Bill Tindall, E.Tn.
Disclaimer: This question is entirely a result of curiosity. I do not expect the answers to be of any practical value to me or others.
Without thinking I used a block plane today, when earlier I said I never used one. I overlooked a common planing operation.
I make traditional drawers. I face the same tasks to make a drawer as someone in 1840. What differs, more or less, are the tools we use. The drawers are made. I am refining the fit to the openings with a plane, an operation presumably identical to 1840. I am planing the sides to clean up dovetails and refine the clearance. I am using a metal plane vs wood in 1840. No significant difference in method or result, just the details of the tool.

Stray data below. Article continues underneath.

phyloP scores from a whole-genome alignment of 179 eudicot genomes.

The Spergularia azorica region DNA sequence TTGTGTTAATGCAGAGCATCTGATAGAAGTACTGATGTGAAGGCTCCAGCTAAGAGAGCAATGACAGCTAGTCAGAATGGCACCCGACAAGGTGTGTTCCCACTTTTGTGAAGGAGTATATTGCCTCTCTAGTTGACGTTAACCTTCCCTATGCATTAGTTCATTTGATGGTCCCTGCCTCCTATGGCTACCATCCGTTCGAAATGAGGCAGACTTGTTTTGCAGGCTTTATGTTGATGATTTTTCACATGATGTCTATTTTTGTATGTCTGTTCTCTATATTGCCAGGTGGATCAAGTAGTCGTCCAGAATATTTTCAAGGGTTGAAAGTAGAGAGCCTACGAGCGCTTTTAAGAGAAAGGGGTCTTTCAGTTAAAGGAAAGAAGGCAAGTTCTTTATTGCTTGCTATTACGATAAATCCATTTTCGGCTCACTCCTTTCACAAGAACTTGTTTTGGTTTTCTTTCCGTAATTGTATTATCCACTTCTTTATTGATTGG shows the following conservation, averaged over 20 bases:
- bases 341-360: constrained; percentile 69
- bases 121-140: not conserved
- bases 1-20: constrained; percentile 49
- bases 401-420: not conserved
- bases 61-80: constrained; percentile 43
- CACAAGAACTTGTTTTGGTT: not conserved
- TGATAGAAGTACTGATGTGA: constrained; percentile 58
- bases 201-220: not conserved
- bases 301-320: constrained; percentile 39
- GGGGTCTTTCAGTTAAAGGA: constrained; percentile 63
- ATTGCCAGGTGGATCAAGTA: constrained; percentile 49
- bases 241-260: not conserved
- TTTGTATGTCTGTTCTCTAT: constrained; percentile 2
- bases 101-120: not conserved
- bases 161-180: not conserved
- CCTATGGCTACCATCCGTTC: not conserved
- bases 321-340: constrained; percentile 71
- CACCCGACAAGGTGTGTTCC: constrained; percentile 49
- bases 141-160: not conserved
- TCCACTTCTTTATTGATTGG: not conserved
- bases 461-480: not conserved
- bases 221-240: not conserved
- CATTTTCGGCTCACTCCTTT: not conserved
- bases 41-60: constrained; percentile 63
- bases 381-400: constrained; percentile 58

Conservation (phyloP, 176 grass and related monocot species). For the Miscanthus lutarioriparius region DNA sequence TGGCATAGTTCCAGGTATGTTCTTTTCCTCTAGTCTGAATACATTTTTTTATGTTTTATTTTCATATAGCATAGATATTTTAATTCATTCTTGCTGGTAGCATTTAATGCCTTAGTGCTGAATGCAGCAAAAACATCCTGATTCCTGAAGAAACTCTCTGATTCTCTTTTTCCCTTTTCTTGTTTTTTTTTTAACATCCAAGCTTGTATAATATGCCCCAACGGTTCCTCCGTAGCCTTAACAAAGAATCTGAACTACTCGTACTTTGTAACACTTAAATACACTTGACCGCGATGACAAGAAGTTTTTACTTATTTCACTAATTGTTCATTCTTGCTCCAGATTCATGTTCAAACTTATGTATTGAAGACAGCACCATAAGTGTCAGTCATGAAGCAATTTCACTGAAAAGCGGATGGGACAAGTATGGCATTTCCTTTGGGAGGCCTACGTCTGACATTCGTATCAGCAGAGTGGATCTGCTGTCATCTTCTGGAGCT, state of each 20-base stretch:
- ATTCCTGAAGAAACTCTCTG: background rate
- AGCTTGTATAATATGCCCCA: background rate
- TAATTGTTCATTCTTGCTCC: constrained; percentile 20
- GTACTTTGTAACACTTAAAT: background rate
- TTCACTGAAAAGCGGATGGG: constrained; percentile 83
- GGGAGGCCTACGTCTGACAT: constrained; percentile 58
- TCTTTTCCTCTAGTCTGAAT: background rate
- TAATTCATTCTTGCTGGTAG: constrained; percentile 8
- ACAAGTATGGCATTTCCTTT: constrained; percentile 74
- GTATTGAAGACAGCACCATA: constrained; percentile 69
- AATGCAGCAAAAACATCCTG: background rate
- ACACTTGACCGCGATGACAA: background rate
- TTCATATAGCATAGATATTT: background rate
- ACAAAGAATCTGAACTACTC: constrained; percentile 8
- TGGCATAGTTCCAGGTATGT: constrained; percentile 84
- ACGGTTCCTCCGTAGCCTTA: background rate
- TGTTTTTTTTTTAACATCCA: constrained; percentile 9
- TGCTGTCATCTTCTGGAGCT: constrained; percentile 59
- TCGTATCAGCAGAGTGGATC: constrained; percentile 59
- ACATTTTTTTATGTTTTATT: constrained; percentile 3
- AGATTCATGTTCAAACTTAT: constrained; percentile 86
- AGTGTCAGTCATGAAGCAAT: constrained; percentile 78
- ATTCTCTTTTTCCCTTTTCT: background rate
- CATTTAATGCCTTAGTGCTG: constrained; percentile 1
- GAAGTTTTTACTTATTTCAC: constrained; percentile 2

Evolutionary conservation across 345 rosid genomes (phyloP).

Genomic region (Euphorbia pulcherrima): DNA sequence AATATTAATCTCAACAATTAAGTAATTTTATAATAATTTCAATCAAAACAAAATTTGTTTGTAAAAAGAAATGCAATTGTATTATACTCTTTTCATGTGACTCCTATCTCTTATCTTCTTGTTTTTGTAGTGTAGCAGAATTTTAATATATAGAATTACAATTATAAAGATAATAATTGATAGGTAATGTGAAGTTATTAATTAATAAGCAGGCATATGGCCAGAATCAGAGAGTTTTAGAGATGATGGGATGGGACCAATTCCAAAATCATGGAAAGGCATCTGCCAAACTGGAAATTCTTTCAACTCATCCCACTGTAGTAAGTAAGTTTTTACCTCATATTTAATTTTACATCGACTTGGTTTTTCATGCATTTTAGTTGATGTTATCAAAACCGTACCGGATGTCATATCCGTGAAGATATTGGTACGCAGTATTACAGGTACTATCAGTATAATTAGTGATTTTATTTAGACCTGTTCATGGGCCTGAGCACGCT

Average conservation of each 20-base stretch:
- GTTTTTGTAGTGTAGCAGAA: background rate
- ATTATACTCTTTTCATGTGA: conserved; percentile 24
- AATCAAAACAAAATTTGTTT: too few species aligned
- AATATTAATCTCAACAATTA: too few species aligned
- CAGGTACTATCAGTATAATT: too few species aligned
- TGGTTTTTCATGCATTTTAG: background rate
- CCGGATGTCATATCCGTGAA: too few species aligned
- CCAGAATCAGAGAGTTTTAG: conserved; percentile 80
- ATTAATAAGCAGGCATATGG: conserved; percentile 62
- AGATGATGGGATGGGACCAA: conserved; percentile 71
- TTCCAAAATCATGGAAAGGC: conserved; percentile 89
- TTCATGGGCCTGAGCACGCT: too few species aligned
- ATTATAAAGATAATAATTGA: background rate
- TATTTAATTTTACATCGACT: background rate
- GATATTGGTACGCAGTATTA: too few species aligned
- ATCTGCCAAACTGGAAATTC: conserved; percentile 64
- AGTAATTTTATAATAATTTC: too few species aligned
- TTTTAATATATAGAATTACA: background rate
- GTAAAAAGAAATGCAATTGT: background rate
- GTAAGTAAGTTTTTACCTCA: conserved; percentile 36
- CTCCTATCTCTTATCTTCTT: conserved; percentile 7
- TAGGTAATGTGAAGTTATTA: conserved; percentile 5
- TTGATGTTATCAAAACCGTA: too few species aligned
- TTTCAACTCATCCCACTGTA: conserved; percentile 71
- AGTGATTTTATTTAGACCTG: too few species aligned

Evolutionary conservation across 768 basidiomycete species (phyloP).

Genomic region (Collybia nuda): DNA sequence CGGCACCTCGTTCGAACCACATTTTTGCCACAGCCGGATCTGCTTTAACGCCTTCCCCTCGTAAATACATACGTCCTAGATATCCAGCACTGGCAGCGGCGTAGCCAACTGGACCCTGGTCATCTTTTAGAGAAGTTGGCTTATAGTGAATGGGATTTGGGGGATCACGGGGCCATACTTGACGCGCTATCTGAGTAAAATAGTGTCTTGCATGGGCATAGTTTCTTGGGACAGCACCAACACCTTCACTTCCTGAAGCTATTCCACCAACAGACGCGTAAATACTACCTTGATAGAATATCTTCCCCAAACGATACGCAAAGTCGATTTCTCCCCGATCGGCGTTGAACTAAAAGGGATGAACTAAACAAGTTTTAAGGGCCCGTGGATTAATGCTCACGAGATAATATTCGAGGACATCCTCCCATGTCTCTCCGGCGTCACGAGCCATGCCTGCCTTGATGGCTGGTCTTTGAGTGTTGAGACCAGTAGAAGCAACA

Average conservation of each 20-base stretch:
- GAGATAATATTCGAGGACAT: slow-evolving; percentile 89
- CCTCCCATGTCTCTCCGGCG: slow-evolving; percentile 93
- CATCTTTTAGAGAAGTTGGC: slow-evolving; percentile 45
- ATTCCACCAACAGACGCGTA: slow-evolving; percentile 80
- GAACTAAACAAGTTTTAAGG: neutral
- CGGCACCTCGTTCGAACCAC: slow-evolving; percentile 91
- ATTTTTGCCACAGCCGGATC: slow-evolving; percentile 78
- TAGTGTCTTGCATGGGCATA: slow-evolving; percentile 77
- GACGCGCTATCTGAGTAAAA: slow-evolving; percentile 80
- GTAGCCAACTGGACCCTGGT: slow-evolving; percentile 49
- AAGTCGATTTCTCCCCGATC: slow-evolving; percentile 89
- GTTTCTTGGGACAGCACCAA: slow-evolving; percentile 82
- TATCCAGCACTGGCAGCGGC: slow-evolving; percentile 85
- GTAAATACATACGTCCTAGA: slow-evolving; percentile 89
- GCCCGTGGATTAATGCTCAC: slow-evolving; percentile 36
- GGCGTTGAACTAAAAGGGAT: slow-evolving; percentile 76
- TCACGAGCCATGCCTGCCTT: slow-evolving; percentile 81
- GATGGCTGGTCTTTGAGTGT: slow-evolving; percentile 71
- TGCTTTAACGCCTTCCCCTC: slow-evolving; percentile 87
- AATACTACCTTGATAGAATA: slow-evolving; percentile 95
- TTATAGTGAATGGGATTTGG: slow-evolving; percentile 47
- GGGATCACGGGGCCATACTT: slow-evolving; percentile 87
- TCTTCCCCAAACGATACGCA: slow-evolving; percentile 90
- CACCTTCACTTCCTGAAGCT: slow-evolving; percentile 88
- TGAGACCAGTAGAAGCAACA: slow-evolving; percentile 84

Planing strokes are front to back along the drawer side. Pins on back board are unsupported end grain. They will splinter if the blade exits the unsupported back side. I, and I am guessing the 1840 drawer maker, chamfers the back vertical edge of the drawer to eliminate the risk splintering the end grain pin on the back side.
I used a block plane. A one handed plane was handy because I could position the drawer with one hand/arm and plane with the other. I did not need to fixture the drawer to the bench.
Presuming the 1840 drawer maker also chamfered this edge , what would they have used?
A more global question, the block plane is a one handed plane. Some planing operations are most handy done one handed on the plane. Are the coffin planes described earlier serviceable for the occasions where a one handed plane would be the best planing option? Some other means to this end in 1840?
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